In almost every major international crisis, Germany took the high road on principles but the low road on action. One of the most controversial topics during last year's general elections was not the growing turmoil around Europe's borders but, rather, a proposal from the local Green ecological party that public canteens should not serve meat for one day each week. The daily sausage became Germany's existential question.

Guarantor of security

DEEP down, Germany's political elite accepts that matters cannot continue like this. Their initial hope that Germany would not have to make any serious strategic choices because the European Union would acquire its own army and international security policy has evaporated: No such thing is likely to be created for decades.

Meanwhile, the US is no longer prepared to shoulder the burden of Europe's defences. But Germany cannot continue to sell goods to the world without, as President Gauck neatly put it at the Munich conference last month, switching from "a beneficiary to a guarantor of international security and order".

Unsurprisingly, the guests present at the conference were delighted. "We need a Germany able to contribute to world order in ways commensurate with its global power," responded Mr Ivo Daalder, who served until recently as the US ambassador to Nato and currently runs the Chicago Council on Global Affairs.

However, the real audience that German politicians need to charm is not that of the foreign pundits but the German public itself. And that remains a huge political challenge.

No greater footprint on the international stage is conceivable if Germany continues to pretend that it has no national interests, that whatever it does is just for the good of the world or, at the very least, of Europe.

But, given the country's history, reasserting a specific German national interest will be controversial: As recently as in 2010, a German president was forced to resign for having the temerity to suggest that German troops in Afghanistan were fighting for Germany, rather than just for the United Nations.

German politicians argue, with some justification, that there is more to exercising international responsibilities than just being prepared to send troops around the world. Nevertheless, it is still a fact that for a country to be a great power, it must be prepared, however occasionally, to dispatch its troops overseas. Yet, the German forces are not configured for such expeditionary operations: Far too many of them remain tied to a strategy of territorial defence in the heart of Europe, against enemies that no longer exist.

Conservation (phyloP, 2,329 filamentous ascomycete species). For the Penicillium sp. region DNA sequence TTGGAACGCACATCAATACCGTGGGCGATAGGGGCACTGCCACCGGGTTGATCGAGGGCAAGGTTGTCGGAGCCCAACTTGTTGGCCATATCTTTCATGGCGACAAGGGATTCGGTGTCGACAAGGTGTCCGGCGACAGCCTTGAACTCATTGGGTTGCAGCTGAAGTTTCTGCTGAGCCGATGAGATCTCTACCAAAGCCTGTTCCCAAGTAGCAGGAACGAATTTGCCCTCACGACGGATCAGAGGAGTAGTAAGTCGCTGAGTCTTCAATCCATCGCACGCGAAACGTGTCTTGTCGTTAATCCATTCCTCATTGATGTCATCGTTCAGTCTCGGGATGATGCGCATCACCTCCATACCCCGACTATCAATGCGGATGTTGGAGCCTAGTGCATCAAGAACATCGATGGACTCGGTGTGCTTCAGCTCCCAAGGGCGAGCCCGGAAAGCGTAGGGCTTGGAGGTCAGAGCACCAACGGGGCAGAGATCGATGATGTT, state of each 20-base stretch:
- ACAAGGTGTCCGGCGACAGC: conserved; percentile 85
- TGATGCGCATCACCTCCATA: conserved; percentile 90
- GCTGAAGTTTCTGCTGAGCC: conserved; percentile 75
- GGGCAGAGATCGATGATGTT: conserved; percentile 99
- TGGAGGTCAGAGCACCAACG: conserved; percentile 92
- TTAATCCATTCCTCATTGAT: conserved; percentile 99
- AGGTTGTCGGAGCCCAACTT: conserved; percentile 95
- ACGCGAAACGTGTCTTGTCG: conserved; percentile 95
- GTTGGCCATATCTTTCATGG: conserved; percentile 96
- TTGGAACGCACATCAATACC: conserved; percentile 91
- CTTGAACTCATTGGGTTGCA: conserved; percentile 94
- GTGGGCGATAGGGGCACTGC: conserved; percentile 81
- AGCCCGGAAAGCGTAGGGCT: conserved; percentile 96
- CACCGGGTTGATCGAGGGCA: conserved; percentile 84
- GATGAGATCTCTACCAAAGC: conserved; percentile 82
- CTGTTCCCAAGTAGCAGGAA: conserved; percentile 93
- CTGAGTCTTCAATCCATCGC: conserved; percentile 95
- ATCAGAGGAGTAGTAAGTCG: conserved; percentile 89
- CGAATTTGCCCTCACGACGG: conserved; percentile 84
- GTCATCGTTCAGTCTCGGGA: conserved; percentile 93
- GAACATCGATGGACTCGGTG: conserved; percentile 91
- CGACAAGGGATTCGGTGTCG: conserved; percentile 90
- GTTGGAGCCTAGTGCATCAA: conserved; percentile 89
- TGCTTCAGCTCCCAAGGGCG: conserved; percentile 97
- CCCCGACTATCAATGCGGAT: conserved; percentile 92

Germany has an army that ranks 30th in the world in size, with only 183,000 active troops. It also spends only 1.3 per cent of its gross domestic product on defence, half of what Britain allocates yearly, and a quarter of the US budget.

Would Germany's population, which is rapidly ageing and therefore in greater need of health and social welfare expenditure, approve of increased spending on the military?

And would it approve of at least the possibility that, at some point, Germany may decide to act without the legal backing of a UN Security Council mandate? According to most opinion polls, the answer to both questions is "no" and, as long as that remains the case, Germany's international footprint will remain questionable.

Not just economic interests

AN INFLUENTIAL German global presence would also mean a need to treat China and Russia as more than just customers for German exports. In the past 10 years, trade between Germany and China has shot up from €36 billion to €145 billion (S$251 billion), yet the only momentous decision Germany took regarding China was to veto an EU move to slap anti-dumping restrictions on Beijing. That is not a strategic approach but a commercial one that is unsustainable: If Germany wants to become a global player, it will have to get embroiled in wider questions about how to handle China's rise, the sort of delicate questions the Germans have hitherto avoided and to which they have no particular answer.

Over time, there is no doubt that Germany remains the country to watch, especially since both Britain and France are in decline. But the process of Germany's rise to global pre-eminence will be nowhere near as smooth nor as fast as some of the country's politicians are currently suggesting.

For, as Dr Merkel herself once memorably put it, when she thinks of her beloved Germany, she instinctively imagines "well-sealed windows". The kind of windows that provide a perfect view of the turbulent world outside with total insulation.